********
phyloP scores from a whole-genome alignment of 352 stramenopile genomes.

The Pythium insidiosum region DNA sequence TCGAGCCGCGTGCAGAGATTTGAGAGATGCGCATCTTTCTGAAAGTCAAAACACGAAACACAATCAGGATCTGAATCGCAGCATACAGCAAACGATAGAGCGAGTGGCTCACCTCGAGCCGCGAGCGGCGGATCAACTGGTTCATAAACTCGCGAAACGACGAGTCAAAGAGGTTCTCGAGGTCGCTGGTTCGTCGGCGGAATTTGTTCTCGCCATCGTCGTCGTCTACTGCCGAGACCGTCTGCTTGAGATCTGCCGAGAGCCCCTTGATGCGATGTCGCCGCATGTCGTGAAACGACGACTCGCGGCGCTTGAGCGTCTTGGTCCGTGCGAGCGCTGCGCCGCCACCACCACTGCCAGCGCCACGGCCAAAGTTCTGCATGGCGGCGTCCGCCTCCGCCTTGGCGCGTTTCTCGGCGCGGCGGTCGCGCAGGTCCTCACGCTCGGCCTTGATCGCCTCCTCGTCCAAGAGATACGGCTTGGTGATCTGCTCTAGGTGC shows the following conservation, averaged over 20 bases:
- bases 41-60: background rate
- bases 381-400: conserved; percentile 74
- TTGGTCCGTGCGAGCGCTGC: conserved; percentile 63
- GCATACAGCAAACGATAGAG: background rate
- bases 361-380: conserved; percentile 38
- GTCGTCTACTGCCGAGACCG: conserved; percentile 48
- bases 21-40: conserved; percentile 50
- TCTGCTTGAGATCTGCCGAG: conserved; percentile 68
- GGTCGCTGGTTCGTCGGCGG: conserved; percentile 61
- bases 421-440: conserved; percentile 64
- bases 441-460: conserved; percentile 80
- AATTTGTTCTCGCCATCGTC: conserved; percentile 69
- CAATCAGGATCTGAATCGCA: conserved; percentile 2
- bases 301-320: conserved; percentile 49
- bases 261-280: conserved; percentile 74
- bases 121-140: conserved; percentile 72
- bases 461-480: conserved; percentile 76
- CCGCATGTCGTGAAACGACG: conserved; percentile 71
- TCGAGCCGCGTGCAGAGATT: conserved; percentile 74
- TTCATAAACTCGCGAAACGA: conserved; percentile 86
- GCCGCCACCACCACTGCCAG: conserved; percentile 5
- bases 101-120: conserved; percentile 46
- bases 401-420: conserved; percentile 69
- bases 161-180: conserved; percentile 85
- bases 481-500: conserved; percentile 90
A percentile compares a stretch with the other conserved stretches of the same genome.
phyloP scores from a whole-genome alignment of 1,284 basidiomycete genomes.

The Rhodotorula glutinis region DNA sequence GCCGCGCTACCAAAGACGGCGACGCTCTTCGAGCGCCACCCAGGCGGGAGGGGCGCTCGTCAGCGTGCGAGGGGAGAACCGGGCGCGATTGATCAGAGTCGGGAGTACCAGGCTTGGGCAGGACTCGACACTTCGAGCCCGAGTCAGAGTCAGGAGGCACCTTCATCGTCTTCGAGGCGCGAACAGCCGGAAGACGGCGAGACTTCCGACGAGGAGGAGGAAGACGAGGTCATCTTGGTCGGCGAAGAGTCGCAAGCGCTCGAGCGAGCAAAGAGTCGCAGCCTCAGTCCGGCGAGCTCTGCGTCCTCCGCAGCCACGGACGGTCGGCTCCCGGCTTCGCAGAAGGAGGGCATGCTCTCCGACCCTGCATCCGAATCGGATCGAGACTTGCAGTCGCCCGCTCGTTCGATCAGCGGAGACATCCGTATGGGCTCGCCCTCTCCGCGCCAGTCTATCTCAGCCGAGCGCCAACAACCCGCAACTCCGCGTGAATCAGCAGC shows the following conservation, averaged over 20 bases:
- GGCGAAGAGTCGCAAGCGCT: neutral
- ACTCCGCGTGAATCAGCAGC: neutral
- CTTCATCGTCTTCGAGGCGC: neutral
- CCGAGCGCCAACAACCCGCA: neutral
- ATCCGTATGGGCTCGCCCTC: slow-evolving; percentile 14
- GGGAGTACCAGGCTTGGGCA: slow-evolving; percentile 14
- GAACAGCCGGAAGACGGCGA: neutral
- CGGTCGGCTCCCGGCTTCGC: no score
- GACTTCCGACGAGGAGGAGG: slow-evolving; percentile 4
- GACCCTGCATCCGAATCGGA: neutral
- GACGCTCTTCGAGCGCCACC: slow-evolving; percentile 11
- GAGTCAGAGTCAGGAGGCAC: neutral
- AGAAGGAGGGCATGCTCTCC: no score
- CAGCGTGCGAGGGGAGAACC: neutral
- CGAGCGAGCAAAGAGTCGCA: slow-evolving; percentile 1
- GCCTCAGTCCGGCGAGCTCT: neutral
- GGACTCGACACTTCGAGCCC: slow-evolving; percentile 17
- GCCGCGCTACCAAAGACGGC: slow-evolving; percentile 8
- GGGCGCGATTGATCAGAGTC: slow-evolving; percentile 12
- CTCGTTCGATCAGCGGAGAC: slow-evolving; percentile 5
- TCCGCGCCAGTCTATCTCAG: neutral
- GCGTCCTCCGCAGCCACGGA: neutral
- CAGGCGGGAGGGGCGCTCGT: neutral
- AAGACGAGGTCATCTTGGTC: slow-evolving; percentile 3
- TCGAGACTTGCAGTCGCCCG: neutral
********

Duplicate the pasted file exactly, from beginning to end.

phyloP scores from a whole-genome alignment of 352 stramenopile genomes.

The Pythium insidiosum region DNA sequence TCGAGCCGCGTGCAGAGATTTGAGAGATGCGCATCTTTCTGAAAGTCAAAACACGAAACACAATCAGGATCTGAATCGCAGCATACAGCAAACGATAGAGCGAGTGGCTCACCTCGAGCCGCGAGCGGCGGATCAACTGGTTCATAAACTCGCGAAACGACGAGTCAAAGAGGTTCTCGAGGTCGCTGGTTCGTCGGCGGAATTTGTTCTCGCCATCGTCGTCGTCTACTGCCGAGACCGTCTGCTTGAGATCTGCCGAGAGCCCCTTGATGCGATGTCGCCGCATGTCGTGAAACGACGACTCGCGGCGCTTGAGCGTCTTGGTCCGTGCGAGCGCTGCGCCGCCACCACCACTGCCAGCGCCACGGCCAAAGTTCTGCATGGCGGCGTCCGCCTCCGCCTTGGCGCGTTTCTCGGCGCGGCGGTCGCGCAGGTCCTCACGCTCGGCCTTGATCGCCTCCTCGTCCAAGAGATACGGCTTGGTGATCTGCTCTAGGTGC shows the following conservation, averaged over 20 bases:
- bases 41-60: background rate
- bases 381-400: conserved; percentile 74
- TTGGTCCGTGCGAGCGCTGC: conserved; percentile 63
- GCATACAGCAAACGATAGAG: background rate
- bases 361-380: conserved; percentile 38
- GTCGTCTACTGCCGAGACCG: conserved; percentile 48
- bases 21-40: conserved; percentile 50
- TCTGCTTGAGATCTGCCGAG: conserved; percentile 68
- GGTCGCTGGTTCGTCGGCGG: conserved; percentile 61
- bases 421-440: conserved; percentile 64
- bases 441-460: conserved; percentile 80
- AATTTGTTCTCGCCATCGTC: conserved; percentile 69
- CAATCAGGATCTGAATCGCA: conserved; percentile 2
- bases 301-320: conserved; percentile 49
- bases 261-280: conserved; percentile 74
- bases 121-140: conserved; percentile 72
- bases 461-480: conserved; percentile 76
- CCGCATGTCGTGAAACGACG: conserved; percentile 71
- TCGAGCCGCGTGCAGAGATT: conserved; percentile 74
- TTCATAAACTCGCGAAACGA: conserved; percentile 86
- GCCGCCACCACCACTGCCAG: conserved; percentile 5
- bases 101-120: conserved; percentile 46
- bases 401-420: conserved; percentile 69
- bases 161-180: conserved; percentile 85
- bases 481-500: conserved; percentile 90
A percentile compares a stretch with the other conserved stretches of the same genome.
phyloP scores from a whole-genome alignment of 1,284 basidiomycete genomes.

The Rhodotorula glutinis region DNA sequence GCCGCGCTACCAAAGACGGCGACGCTCTTCGAGCGCCACCCAGGCGGGAGGGGCGCTCGTCAGCGTGCGAGGGGAGAACCGGGCGCGATTGATCAGAGTCGGGAGTACCAGGCTTGGGCAGGACTCGACACTTCGAGCCCGAGTCAGAGTCAGGAGGCACCTTCATCGTCTTCGAGGCGCGAACAGCCGGAAGACGGCGAGACTTCCGACGAGGAGGAGGAAGACGAGGTCATCTTGGTCGGCGAAGAGTCGCAAGCGCTCGAGCGAGCAAAGAGTCGCAGCCTCAGTCCGGCGAGCTCTGCGTCCTCCGCAGCCACGGACGGTCGGCTCCCGGCTTCGCAGAAGGAGGGCATGCTCTCCGACCCTGCATCCGAATCGGATCGAGACTTGCAGTCGCCCGCTCGTTCGATCAGCGGAGACATCCGTATGGGCTCGCCCTCTCCGCGCCAGTCTATCTCAGCCGAGCGCCAACAACCCGCAACTCCGCGTGAATCAGCAGC shows the following conservation, averaged over 20 bases:
- GGCGAAGAGTCGCAAGCGCT: neutral
- ACTCCGCGTGAATCAGCAGC: neutral
- CTTCATCGTCTTCGAGGCGC: neutral
- CCGAGCGCCAACAACCCGCA: neutral
- ATCCGTATGGGCTCGCCCTC: slow-evolving; percentile 14
- GGGAGTACCAGGCTTGGGCA: slow-evolving; percentile 14
- GAACAGCCGGAAGACGGCGA: neutral
- CGGTCGGCTCCCGGCTTCGC: no score
- GACTTCCGACGAGGAGGAGG: slow-evolving; percentile 4
- GACCCTGCATCCGAATCGGA: neutral
- GACGCTCTTCGAGCGCCACC: slow-evolving; percentile 11
- GAGTCAGAGTCAGGAGGCAC: neutral
- AGAAGGAGGGCATGCTCTCC: no score
- CAGCGTGCGAGGGGAGAACC: neutral
- CGAGCGAGCAAAGAGTCGCA: slow-evolving; percentile 1
- GCCTCAGTCCGGCGAGCTCT: neutral
- GGACTCGACACTTCGAGCCC: slow-evolving; percentile 17
- GCCGCGCTACCAAAGACGGC: slow-evolving; percentile 8
- GGGCGCGATTGATCAGAGTC: slow-evolving; percentile 12
- CTCGTTCGATCAGCGGAGAC: slow-evolving; percentile 5
- TCCGCGCCAGTCTATCTCAG: neutral
- GCGTCCTCCGCAGCCACGGA: neutral
- CAGGCGGGAGGGGCGCTCGT: neutral
- AAGACGAGGTCATCTTGGTC: slow-evolving; percentile 3
- TCGAGACTTGCAGTCGCCCG: neutral